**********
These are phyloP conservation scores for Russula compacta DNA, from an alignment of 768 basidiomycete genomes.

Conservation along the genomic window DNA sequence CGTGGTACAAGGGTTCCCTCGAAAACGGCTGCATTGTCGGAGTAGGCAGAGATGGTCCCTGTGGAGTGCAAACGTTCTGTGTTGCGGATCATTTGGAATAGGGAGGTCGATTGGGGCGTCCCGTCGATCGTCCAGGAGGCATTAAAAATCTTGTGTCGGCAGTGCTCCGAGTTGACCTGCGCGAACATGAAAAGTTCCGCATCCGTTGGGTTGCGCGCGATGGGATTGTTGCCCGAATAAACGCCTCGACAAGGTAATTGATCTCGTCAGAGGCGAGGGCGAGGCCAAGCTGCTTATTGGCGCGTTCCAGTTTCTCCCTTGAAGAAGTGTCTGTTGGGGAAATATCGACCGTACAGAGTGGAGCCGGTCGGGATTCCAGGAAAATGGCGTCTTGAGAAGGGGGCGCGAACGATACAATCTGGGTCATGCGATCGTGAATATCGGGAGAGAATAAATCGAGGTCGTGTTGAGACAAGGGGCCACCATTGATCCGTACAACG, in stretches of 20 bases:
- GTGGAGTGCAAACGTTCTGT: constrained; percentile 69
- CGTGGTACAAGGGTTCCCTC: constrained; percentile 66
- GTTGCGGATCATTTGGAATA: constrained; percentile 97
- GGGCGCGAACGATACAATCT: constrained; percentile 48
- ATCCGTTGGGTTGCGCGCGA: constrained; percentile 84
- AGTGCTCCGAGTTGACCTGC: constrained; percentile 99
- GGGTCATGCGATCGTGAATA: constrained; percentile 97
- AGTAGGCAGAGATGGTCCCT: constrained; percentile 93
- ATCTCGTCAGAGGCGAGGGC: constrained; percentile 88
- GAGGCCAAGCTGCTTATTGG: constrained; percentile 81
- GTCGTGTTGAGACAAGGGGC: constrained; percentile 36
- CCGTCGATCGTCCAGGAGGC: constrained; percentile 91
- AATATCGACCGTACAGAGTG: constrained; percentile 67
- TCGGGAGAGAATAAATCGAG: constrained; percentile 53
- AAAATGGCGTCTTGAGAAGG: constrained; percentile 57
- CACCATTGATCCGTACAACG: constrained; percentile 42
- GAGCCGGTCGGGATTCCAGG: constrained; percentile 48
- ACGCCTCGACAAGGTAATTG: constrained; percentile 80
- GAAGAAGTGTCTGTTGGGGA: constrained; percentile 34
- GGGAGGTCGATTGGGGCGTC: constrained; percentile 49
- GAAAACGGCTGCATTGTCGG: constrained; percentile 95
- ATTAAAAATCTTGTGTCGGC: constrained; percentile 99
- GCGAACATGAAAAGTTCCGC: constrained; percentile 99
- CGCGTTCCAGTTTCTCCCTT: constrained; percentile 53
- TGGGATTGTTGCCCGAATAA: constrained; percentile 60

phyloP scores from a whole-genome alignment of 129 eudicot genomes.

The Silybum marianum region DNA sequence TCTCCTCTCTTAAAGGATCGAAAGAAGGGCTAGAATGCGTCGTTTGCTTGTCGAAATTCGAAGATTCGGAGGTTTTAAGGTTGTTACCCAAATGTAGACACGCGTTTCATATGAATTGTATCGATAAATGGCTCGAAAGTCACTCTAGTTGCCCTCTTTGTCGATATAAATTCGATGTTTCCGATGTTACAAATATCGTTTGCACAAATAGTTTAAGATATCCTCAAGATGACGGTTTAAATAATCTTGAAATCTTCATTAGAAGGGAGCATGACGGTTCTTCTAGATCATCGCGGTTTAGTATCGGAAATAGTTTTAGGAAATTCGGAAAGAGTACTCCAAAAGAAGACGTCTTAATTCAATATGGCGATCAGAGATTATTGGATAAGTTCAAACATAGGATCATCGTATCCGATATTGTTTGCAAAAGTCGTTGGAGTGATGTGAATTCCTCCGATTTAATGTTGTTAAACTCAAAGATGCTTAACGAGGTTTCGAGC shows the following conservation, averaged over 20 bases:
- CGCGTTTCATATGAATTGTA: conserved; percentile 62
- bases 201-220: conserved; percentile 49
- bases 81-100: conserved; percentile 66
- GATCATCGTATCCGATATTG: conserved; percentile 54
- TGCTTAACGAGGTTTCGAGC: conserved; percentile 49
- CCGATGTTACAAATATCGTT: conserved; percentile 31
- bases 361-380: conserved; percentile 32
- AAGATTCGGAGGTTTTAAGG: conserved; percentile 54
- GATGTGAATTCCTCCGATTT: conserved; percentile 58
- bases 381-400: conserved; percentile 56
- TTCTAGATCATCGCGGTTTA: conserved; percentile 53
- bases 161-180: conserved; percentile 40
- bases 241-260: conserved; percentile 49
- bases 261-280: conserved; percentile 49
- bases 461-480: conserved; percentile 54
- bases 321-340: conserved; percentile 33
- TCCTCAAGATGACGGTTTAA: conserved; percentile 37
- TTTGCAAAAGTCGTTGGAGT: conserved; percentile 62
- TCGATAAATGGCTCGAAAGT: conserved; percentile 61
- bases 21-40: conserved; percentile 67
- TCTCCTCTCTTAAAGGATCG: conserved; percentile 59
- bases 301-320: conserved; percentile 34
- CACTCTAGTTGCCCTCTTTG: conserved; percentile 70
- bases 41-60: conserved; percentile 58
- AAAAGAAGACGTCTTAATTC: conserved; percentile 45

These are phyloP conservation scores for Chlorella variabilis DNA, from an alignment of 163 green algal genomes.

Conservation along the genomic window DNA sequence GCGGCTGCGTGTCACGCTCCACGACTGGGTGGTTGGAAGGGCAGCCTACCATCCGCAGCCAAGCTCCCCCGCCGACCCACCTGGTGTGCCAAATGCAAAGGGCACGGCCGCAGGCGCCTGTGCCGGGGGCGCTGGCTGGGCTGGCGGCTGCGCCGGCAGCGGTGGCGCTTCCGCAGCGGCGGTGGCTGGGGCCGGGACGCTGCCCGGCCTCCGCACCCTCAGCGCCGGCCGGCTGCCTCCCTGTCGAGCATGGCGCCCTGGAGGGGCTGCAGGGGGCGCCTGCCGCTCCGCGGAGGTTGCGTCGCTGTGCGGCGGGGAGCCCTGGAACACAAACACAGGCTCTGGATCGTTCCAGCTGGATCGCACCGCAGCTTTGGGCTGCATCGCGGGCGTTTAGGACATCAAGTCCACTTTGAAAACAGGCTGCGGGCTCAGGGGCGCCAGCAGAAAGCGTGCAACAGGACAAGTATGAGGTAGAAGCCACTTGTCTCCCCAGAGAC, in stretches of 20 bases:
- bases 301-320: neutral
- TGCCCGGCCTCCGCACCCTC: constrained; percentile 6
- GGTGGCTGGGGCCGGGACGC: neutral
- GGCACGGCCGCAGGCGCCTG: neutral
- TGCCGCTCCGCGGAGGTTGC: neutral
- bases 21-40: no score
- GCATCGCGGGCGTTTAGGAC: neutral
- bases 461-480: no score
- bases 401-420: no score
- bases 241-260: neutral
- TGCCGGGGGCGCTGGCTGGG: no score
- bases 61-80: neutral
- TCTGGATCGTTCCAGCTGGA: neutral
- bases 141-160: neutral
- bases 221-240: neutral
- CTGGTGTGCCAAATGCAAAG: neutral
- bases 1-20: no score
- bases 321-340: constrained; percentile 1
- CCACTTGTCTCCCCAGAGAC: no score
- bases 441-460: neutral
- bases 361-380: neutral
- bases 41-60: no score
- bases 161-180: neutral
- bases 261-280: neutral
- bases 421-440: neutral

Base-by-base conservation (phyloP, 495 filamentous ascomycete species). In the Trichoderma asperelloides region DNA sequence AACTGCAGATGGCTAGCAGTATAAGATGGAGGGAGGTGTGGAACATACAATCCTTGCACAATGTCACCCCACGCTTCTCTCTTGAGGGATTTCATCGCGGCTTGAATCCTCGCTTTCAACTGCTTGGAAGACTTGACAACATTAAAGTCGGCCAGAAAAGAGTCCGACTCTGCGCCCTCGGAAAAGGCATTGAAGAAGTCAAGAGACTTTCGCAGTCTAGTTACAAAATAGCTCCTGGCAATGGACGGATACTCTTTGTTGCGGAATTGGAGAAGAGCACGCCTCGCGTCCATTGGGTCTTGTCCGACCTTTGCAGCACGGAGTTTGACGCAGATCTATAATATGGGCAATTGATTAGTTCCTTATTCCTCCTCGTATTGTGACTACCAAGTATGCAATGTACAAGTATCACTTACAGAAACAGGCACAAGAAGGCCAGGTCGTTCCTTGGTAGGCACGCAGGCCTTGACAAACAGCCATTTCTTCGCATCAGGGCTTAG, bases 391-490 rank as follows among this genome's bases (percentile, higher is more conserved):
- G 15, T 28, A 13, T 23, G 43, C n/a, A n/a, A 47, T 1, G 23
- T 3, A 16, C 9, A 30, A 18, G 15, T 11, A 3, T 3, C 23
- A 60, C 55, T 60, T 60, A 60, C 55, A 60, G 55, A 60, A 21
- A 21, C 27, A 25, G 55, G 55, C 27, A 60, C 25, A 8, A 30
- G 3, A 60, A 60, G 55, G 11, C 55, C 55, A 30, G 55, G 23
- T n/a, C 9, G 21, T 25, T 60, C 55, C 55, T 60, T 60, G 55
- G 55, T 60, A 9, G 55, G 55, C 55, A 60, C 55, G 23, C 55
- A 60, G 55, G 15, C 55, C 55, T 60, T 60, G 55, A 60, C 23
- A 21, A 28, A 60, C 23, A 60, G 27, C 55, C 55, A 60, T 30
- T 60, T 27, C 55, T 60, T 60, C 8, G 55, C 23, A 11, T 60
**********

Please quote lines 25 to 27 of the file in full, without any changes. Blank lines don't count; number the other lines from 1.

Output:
- GCGAACATGAAAAGTTCCGC: constrained; percentile 99
- CGCGTTCCAGTTTCTCCCTT: constrained; percentile 53
- TGGGATTGTTGCCCGAATAA: constrained; percentile 60